Annals of Tropical Medicine and Public Health
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Year : 2016  |  Volume : 9  |  Issue : 4  |  Page : 300-301
Ayurveda practice in Hindu mandirs in Bangkok, Thailand

Surin Rajabhat University, Surin, Thailand

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Date of Web Publication28-Jun-2016

How to cite this article:
Wiwanitkit V, Kaewla W, Kalasribharadwaj SK. Ayurveda practice in Hindu mandirs in Bangkok, Thailand. Ann Trop Med Public Health 2016;9:300-1

How to cite this URL:
Wiwanitkit V, Kaewla W, Kalasribharadwaj SK. Ayurveda practice in Hindu mandirs in Bangkok, Thailand. Ann Trop Med Public Health [serial online] 2016 [cited 2021 Apr 11];9:300-1. Available from:
Dear Sir,

As noted by Chattopadhyay, “religion, spirituality, health, and medicine have common roots in the conceptual framework of relationship among human beings, nature, and God. Of late, there has been a surge in interest in understanding the interplay of religion, spirituality, health.”[1] Ayurveda has a long history and the role of a Hindu mandir on the “maintenance of health by incorporating them into the religious rituals”[2] is well-defined. Indeed, medical practice in Hinduism has a strong focus on spiritual care.[3],[4]

Outside India, Ayurveda practice can be presently seen. The interesting concern is on the present role of a Hindu mandir on Ayurvedic practice and health care outside India. Here, the authors assess the role of a Hindu mandir in Bangkok, Thailand, a Southeast Asian country where Hinduism is a minor religion. A field survey and interviewing of Brahmanas at the two main Hindusin mandir s was done. Based on this survey, it can be seen that there is no Ayurveda center at the mandir s and the public health role of the mandir is only of spiritual support to the patient. The ill patient might visit the mandir, pray for to God, and ask for holy water aimed at healing. In fact, this process is a clear Ayurveda-based wisdom that can be seen in original Indian practice. The role to construct a “pleasant process of treatment” using integrated Ayurvedic religious healing has proven to be useful.[5] As noted by Svoboda, according to the Ayurveda's way of seeing the world, its “darshana”, the praying can have a positive health effect.[6] In Thailand, the use of Ayurveda can be seen.[7] While there is no role of a Hindu mandir as an Ayurvedic medical center that can be identified, the role for spiritual care can still be identified.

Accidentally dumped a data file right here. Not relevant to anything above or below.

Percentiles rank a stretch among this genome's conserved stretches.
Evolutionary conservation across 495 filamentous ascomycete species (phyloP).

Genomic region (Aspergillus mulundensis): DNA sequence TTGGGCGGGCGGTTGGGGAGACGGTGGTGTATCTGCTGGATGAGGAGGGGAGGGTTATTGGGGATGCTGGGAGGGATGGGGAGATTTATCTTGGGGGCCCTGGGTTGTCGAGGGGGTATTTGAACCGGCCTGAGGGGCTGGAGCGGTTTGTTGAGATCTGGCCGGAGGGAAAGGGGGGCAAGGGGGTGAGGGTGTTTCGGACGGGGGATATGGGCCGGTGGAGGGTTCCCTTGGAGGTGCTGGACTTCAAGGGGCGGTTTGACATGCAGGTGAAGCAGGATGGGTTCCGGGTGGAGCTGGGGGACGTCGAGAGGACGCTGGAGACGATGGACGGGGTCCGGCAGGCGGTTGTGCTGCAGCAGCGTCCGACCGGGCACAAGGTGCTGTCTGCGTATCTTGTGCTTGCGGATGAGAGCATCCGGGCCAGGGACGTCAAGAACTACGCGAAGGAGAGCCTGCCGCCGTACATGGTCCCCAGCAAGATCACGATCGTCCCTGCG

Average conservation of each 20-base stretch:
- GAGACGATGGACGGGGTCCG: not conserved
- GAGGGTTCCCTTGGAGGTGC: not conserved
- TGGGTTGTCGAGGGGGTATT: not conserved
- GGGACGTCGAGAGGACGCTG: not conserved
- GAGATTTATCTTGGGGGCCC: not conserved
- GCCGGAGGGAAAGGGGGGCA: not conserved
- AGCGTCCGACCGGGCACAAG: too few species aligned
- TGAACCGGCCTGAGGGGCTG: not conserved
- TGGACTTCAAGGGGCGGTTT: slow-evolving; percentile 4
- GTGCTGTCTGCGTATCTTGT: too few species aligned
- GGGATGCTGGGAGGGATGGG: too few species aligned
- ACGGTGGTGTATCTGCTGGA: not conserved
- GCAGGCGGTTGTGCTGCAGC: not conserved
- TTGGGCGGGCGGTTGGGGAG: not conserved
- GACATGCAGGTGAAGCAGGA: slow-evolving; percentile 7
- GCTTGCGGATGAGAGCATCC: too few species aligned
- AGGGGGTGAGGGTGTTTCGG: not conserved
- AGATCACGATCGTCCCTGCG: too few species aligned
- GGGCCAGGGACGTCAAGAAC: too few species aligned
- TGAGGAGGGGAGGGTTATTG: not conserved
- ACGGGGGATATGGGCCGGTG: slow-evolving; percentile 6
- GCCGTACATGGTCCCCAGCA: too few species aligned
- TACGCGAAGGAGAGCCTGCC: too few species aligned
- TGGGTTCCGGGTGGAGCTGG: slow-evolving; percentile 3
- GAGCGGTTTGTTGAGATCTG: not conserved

This work is supported by the research fund of Surindra Rajabhat University, Thailand.

Financial support and sponsorship


Conflicts of interest

There are no conflicts of interest.

   References Top

Chattopadhyay S. Religion, spirituality, health and medicine: Why should Indian physicians care? J Postgrad Med 2007;53:262-6.  Back to cited text no. 1
[PUBMED]  Medknow Journal  
Hymavathi P. Festivals and medical relevance (with special reference to medieval Andhra society). Bull Indian Inst Hist Med Hyderabad 1993;23:113-23.  Back to cited text no. 2
Sinha PK. Hinduism and medical practice. J Med Assoc Ga 1998;87:312-4.  Back to cited text no. 3
Mysorekar U. Eye on religion: Clinicians and Hinduism. South Med J 2006;99:441.   Back to cited text no. 4
Halliburton M. The importance of a pleasant process of treatment: Lessons on healing from South India. Cult Med Psychiatry 2003; 27:161-86.  Back to cited text no. 5
Svoboda RE. Ayurveda's role in preventing disease. Indian J Med Sci 1998;52:70-7.  Back to cited text no. 6
Wiwanitkit V. Use of Indian (Ayurveda) style alternative medicine in Thailand. Int J Ayurveda Res 2010;1:282.  Back to cited text no. 7

Correspondence Address:
Viroj Wiwanitkit
Surin Rajabhat University, Surin
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Source of Support: None, Conflict of Interest: None

DOI: 10.4103/1755-6783.184805

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